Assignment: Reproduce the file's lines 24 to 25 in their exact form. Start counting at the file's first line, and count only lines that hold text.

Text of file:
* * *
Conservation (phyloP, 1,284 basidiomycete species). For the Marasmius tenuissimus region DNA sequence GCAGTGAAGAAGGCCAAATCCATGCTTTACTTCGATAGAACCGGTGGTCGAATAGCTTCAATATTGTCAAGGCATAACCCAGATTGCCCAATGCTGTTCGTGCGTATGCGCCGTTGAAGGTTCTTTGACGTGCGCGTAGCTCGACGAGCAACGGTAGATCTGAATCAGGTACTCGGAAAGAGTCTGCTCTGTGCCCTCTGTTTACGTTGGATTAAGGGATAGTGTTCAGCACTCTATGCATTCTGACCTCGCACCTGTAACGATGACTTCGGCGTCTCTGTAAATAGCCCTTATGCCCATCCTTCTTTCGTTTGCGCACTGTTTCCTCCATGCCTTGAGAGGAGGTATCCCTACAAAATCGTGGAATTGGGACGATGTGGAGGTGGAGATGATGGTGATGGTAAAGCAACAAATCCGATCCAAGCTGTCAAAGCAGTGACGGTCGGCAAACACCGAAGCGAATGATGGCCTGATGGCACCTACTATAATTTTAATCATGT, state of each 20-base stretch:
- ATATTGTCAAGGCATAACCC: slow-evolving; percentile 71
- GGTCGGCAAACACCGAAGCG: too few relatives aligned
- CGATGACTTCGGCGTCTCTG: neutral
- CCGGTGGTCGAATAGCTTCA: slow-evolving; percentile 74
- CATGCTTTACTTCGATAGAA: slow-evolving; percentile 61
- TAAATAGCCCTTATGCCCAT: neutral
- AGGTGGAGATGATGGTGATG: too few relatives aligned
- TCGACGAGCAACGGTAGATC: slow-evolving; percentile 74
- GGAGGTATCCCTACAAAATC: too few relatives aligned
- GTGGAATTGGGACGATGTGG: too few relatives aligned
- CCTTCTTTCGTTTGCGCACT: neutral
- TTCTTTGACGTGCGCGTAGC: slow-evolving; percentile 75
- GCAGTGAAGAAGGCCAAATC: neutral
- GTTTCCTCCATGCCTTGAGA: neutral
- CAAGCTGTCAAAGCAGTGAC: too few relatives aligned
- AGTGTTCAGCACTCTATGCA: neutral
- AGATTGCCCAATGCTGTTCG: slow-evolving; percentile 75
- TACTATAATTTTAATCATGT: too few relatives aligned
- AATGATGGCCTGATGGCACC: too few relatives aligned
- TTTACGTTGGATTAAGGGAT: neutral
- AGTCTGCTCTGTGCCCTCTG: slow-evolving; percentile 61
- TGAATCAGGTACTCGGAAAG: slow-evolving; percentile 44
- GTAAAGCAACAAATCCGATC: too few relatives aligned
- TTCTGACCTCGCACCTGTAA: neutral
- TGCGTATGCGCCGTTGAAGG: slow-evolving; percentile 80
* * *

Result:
- GTAAAGCAACAAATCCGATC: too few relatives aligned
- TTCTGACCTCGCACCTGTAA: neutral